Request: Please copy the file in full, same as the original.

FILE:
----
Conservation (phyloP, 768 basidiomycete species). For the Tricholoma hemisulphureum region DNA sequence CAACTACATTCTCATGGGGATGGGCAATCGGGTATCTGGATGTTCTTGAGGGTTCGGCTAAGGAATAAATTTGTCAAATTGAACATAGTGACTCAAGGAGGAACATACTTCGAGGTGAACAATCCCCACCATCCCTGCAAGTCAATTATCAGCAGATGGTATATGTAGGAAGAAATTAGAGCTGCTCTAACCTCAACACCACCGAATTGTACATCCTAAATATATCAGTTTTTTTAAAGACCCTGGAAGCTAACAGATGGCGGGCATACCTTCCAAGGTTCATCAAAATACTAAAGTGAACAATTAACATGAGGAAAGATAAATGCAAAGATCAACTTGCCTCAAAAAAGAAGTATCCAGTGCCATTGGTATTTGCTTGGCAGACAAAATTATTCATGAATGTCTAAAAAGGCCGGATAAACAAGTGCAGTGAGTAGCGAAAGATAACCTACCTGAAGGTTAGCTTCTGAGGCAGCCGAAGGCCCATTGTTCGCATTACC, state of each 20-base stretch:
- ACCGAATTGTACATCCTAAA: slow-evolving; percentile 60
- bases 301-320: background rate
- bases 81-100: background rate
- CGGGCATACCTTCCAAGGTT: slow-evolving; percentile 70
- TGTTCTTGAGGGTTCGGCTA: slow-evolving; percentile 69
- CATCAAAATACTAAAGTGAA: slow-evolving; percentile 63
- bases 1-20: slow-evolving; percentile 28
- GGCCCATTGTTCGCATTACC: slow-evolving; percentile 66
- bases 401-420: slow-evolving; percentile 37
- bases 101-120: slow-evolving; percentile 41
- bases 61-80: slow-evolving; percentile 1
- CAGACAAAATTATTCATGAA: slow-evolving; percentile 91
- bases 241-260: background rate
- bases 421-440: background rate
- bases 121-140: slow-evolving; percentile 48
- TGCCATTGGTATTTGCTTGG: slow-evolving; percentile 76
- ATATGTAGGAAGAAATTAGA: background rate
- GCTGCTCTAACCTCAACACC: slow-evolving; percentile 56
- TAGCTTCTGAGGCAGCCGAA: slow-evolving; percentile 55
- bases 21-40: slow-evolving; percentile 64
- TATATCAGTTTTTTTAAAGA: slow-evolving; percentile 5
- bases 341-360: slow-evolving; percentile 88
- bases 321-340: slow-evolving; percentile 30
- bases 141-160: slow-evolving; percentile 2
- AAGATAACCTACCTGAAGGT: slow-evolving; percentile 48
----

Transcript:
Conservation (phyloP, 768 basidiomycete species). For the Tricholoma hemisulphureum region DNA sequence CAACTACATTCTCATGGGGATGGGCAATCGGGTATCTGGATGTTCTTGAGGGTTCGGCTAAGGAATAAATTTGTCAAATTGAACATAGTGACTCAAGGAGGAACATACTTCGAGGTGAACAATCCCCACCATCCCTGCAAGTCAATTATCAGCAGATGGTATATGTAGGAAGAAATTAGAGCTGCTCTAACCTCAACACCACCGAATTGTACATCCTAAATATATCAGTTTTTTTAAAGACCCTGGAAGCTAACAGATGGCGGGCATACCTTCCAAGGTTCATCAAAATACTAAAGTGAACAATTAACATGAGGAAAGATAAATGCAAAGATCAACTTGCCTCAAAAAAGAAGTATCCAGTGCCATTGGTATTTGCTTGGCAGACAAAATTATTCATGAATGTCTAAAAAGGCCGGATAAACAAGTGCAGTGAGTAGCGAAAGATAACCTACCTGAAGGTTAGCTTCTGAGGCAGCCGAAGGCCCATTGTTCGCATTACC, state of each 20-base stretch:
- ACCGAATTGTACATCCTAAA: slow-evolving; percentile 60
- bases 301-320: background rate
- bases 81-100: background rate
- CGGGCATACCTTCCAAGGTT: slow-evolving; percentile 70
- TGTTCTTGAGGGTTCGGCTA: slow-evolving; percentile 69
- CATCAAAATACTAAAGTGAA: slow-evolving; percentile 63
- bases 1-20: slow-evolving; percentile 28
- GGCCCATTGTTCGCATTACC: slow-evolving; percentile 66
- bases 401-420: slow-evolving; percentile 37
- bases 101-120: slow-evolving; percentile 41
- bases 61-80: slow-evolving; percentile 1
- CAGACAAAATTATTCATGAA: slow-evolving; percentile 91
- bases 241-260: background rate
- bases 421-440: background rate
- bases 121-140: slow-evolving; percentile 48
- TGCCATTGGTATTTGCTTGG: slow-evolving; percentile 76
- ATATGTAGGAAGAAATTAGA: background rate
- GCTGCTCTAACCTCAACACC: slow-evolving; percentile 56
- TAGCTTCTGAGGCAGCCGAA: slow-evolving; percentile 55
- bases 21-40: slow-evolving; percentile 64
- TATATCAGTTTTTTTAAAGA: slow-evolving; percentile 5
- bases 341-360: slow-evolving; percentile 88
- bases 321-340: slow-evolving; percentile 30
- bases 141-160: slow-evolving; percentile 2
- AAGATAACCTACCTGAAGGT: slow-evolving; percentile 48